Some people are determined to be unhappy and will be unhappy no matter how much wealth, power, social status, and privilege they have. Unfortunately, such people resent happiness in others and do what they can to make others miserable. These people are known as progressives. In a little over a year, the experiment with cosmopolitanism will be over. Those of you who voted for it should be ashamed of yourselves.
Alec MacGillis wonders, Why would anyone dependent on public assistance vote against his or her “own interests” by voting Republican? Let me help: Perhaps these people on public assistance are not as venal as Democrats may think. Perhaps they see their “interests” as self-reliance and personal success rather than government dependency.
JOHN W. HOWARD
Note from KBJ: I have never voted for someone because I thought doing so would benefit me specifically, as opposed to Americans generally. If you wonder why the poor vote Republican, you are making two mistakes. First, you are assuming that people do, or should, vote out of self-interest. Second, you are understanding self-interest in material terms. Is it in a poor person's long-term self-interest to be given things? (That's a rhetorical question, for those of you in the brain-dead progressive camp.) Jesus had it right long ago: If you give a man a fish, he eats for a day. If you teach him to fish, he eats for a lifetime. The aim of government is to make people self-reliant, self-sufficient, and responsible. If you reward inactivity, you get more of it.
In 1979, as a Boy Scout at the International Jamboree in Sweden, I saw something truly amazing: girls! Camping, hiking, trudging through the mud as equals alongside the boys.
For decades, scouts have been fully integrated in countries all around the world. The Boy Scouts of America is a fine organization, but on this and many other issues, it struggles to adjust to the last century of progress in the world.
Let’s hope that the girls are coming, and let’s tell the boys to “be prepared”!
Note from KBJ: And we all know how normal Sweden is.
Cowboy Songs (1990). I just learned this song on my acoustic guitar. There are many renditions of "Home on the Range." I chose this one because it's in the key of G and has three verses and three choruses. It's also a bit sad.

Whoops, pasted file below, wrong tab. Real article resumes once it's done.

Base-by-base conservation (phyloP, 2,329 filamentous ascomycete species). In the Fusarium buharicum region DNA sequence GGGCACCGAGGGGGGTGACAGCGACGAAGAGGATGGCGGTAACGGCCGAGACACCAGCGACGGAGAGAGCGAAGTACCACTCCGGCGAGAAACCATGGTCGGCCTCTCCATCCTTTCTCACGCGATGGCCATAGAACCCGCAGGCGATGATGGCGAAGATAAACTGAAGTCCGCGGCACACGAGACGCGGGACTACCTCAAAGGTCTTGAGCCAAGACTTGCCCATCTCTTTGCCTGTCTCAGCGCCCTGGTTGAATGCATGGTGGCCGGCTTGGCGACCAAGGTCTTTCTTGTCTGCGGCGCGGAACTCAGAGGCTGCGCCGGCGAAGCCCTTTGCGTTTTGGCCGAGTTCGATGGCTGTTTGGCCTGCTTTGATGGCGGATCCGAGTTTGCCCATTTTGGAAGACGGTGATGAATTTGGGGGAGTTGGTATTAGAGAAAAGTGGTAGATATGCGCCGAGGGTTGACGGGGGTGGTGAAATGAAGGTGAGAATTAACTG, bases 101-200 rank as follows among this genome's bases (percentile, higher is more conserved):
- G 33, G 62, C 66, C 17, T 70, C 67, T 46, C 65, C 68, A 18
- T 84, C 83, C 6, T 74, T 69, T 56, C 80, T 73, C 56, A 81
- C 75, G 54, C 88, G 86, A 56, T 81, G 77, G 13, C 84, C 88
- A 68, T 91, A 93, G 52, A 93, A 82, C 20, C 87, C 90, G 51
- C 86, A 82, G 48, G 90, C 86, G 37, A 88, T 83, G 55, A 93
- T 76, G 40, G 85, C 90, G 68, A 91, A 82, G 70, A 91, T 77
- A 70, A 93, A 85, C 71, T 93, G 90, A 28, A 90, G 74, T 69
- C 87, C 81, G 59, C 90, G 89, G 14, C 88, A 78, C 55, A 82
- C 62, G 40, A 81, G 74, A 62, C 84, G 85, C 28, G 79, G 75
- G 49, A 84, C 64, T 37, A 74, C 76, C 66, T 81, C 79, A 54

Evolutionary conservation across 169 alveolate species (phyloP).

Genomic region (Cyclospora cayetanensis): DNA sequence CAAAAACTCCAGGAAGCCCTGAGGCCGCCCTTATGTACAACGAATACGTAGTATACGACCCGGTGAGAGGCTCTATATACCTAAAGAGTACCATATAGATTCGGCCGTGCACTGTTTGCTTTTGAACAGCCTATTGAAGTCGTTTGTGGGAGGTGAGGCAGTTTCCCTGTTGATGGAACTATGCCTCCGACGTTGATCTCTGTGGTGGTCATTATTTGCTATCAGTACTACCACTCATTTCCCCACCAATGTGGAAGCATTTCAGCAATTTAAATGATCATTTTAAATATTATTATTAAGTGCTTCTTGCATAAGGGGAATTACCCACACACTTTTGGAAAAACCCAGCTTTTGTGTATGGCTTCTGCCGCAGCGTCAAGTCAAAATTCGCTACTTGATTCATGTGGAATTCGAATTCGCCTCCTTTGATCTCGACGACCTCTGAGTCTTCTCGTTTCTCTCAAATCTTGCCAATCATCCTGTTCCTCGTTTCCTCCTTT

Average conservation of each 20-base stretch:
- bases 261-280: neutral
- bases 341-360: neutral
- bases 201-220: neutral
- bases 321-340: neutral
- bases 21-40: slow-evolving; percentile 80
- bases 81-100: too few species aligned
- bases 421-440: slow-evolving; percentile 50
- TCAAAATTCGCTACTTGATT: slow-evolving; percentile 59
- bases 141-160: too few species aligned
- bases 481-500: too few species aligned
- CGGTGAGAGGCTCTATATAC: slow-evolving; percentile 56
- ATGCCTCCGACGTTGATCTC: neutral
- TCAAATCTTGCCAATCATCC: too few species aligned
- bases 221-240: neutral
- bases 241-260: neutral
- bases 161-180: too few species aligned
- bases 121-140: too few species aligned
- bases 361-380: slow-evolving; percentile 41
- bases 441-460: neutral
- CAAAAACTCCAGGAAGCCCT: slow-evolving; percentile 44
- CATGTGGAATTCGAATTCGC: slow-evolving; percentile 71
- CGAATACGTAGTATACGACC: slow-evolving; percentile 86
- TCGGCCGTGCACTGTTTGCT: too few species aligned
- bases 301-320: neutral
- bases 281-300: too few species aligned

George H.W. Bush, Jon Meacham reports in “Destiny and Power” (Nov. 15), was distressed, as a veteran of World War II, to lose the presidency to a man he considered a “draft dodger.” Jim Kelly, the reviewer, notes that Meacham “is too polite” to say that this observation “would dog Bush’s own son.”
Kelly does not mention that 12 years later, that son won an election in part by impugning the war record of John Kerry, who—unlike him—served in Vietnam.
I wonder if Bush Sr. had any qualms about that tactic, and whether Meacham was too polite to ask.
Note from KBJ: I don't recall George W. Bush saying a single word about John Kerry's "war record." Is your Bush hatred getting the better of you, Leon?
It's been raining in these parts for two days, with several more days of rain to come. It's also cold and windy. Undaunted, I set out on my bike for a 34-mile ride. As you can see in the above picture (click to enlarge), the first bridge was inundated. I went back to the road and got through by a different route. Unfortunately, River Legacy Park was so flooded that I couldn't get in, so I turned around and rode home. I ended up with 17 miles instead of 34. Conditions were miserable. The wind chill was 34º when I left my house and 33º when I returned. There was a northwest wind of 16 miles per hour when I left and 15 when I returned. Add to that the fact that I was soaked from the waist down for most of the ride. My teeth were starting to chatter when I arrived home, which means hypothermia was imminent. I'll try again Monday. I'm still on track for my second-best mileage year ever.
Addendum: I've never seen water this high. Not even close.